Now and then you see something which makes you think that the writers for The Onion have outdone themselves. But some things are beyond parody, so we are forced to conclude, yet again, that life is strange. Brothers and sisters, read it and weep:
The candidate is quoted elsewhere as saying that space concerns prevented him from inviting active LDS women to the meetings, but he said they’ll still receive his message because they have “the same political views as their husbands.” Rammell said LDS women also realize that the White Horse prophecy says LDS men will be the ones to save the Constitution. “I think the LDS women will understand,” he said. [Note: The church has issued a statement clarifying that the White Horse prophecy is of questionable provenance and is not considered authoritative doctrine at this time.]
Let’s leave aside the question as to exactly what it is about the intersection of Mormonism and conservative politics which so often compels people to put on a clown suit and make fools of themselves every chance they get. Let’s focus on the fact that Br. Rammell — a lifelong latter-day saint — thinks it’s OK to have men-only public meetings, and that women shouldn’t worry their pretty little heads.
Are his views widespread? I think he is an aberration, but I don’t think these retrograde views are uncommon in the church. After all, he is able to fill chairs at his LDS men-only meetings, so there must be plenty of people in the gem state who like his approach, or who at least are not bothered by it. In the aftermath of 9/11, Arab-Americans were told that they had the responsibility to differentiate themselves from the terrorists, and that until they themselves condemned what was being done in the name of Islam, the rest of us had no choice but to assume the worst about them. I think this is a time for church members and sane conservative people to make it clear that Br. Rammell’s approach has nothing to do with Mormonism. We should also acknowledge that some of our rhetoric about traditional gender roles has contributed to the gross offense he has perpetrated. It is one thing if he wants to turn himself into a laughingstock; it is another thing entirely if he wants to drag the church along with him.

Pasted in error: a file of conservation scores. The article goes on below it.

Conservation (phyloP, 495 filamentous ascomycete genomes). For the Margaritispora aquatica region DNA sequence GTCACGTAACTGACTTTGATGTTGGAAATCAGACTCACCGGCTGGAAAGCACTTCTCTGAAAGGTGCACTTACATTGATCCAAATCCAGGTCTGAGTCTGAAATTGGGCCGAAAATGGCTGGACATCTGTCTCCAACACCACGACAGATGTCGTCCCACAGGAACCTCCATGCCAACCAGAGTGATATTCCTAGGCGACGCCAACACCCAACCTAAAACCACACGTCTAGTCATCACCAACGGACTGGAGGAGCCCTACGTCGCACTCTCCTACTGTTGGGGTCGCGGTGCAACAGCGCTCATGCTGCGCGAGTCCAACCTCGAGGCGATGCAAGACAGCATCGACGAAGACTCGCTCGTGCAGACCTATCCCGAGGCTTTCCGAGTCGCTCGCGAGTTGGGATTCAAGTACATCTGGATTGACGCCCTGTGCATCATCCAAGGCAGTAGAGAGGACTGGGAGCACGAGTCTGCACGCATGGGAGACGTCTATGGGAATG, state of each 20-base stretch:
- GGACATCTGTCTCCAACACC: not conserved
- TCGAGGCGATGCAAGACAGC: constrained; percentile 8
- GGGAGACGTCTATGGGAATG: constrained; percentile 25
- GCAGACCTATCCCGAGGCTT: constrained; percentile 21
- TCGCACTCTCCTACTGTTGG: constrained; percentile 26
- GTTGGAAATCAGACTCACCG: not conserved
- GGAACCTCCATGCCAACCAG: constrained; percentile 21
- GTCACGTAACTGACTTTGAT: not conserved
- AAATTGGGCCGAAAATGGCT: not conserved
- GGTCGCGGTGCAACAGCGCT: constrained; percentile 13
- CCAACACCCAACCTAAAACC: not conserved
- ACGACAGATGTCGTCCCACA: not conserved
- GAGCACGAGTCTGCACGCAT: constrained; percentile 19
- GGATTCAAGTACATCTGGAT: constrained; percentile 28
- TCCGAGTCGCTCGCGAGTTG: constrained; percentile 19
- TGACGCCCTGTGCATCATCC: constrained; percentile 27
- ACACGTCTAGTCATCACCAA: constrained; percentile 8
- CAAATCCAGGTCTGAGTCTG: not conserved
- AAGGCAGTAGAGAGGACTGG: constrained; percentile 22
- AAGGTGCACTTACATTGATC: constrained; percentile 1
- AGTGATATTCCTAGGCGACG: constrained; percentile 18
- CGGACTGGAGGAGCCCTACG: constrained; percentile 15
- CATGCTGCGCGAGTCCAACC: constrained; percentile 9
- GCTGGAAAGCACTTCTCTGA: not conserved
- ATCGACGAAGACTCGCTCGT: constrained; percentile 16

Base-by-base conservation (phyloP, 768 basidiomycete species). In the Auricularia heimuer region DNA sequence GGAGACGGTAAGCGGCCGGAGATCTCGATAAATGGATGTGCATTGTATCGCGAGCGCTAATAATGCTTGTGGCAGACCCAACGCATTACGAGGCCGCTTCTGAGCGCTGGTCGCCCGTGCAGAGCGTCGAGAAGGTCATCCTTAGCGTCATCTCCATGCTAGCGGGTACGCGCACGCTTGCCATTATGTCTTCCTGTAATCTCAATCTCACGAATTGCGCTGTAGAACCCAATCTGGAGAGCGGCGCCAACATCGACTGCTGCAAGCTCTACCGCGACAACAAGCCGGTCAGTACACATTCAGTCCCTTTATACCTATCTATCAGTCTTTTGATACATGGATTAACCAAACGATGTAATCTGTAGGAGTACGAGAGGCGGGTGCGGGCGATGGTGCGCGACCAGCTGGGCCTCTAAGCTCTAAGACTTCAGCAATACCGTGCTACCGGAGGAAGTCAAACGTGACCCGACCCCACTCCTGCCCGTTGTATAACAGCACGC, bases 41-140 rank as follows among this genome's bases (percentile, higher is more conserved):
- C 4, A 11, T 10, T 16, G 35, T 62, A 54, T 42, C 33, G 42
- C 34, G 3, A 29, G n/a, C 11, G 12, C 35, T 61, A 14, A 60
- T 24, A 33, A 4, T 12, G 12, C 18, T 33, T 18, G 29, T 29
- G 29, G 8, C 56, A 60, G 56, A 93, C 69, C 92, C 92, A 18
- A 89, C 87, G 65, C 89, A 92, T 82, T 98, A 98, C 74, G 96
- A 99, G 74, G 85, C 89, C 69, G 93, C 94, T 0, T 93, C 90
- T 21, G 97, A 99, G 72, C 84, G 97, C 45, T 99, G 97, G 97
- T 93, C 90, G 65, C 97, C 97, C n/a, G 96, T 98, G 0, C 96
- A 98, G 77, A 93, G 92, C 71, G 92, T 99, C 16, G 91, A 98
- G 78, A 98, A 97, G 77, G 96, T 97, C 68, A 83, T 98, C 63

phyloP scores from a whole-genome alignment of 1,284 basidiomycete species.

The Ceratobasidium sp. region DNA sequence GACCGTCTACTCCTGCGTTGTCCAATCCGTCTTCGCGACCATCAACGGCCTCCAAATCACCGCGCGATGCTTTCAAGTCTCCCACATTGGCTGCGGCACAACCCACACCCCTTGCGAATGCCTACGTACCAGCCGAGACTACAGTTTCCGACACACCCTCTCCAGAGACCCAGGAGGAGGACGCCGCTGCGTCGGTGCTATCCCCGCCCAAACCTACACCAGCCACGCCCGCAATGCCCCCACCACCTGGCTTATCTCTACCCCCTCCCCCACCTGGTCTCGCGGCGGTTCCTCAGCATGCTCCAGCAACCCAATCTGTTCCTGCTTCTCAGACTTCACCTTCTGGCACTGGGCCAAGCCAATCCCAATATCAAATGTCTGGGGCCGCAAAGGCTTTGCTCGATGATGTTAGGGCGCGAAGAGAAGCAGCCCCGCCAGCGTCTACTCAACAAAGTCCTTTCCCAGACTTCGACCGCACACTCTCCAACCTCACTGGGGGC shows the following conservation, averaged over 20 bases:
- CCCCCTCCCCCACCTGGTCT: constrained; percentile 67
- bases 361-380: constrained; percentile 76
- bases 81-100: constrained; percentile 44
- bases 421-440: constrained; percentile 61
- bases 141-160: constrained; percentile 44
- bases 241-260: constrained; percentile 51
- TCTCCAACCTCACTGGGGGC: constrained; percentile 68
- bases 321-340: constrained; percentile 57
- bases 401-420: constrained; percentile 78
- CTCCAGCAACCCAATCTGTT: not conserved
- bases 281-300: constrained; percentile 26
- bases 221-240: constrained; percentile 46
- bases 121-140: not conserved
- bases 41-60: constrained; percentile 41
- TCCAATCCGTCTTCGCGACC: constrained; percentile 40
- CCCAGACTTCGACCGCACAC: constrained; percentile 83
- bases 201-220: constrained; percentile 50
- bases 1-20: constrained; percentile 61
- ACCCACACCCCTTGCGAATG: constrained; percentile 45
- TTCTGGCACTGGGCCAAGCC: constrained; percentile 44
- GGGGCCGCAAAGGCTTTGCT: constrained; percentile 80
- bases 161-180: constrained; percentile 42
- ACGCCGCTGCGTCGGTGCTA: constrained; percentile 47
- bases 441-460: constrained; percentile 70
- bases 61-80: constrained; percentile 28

I propose excommunication, on the grounds that he is spreading false doctrine and also because he is damaging the reputation of the church. After all, we have ex’ed others, including women, for the same offenses on a much smaller scale. He and five of his supporters could be called the January Six. Then we could have the February Six, the March Six, and so on, until the issue is settled.
Of course, this won’t happen. We will store up our righteous indignation for something really outrageous, like when a woman in our ward abandons her children, husband, softness and femininity and takes a job outside the home. Then we will give her both barrels.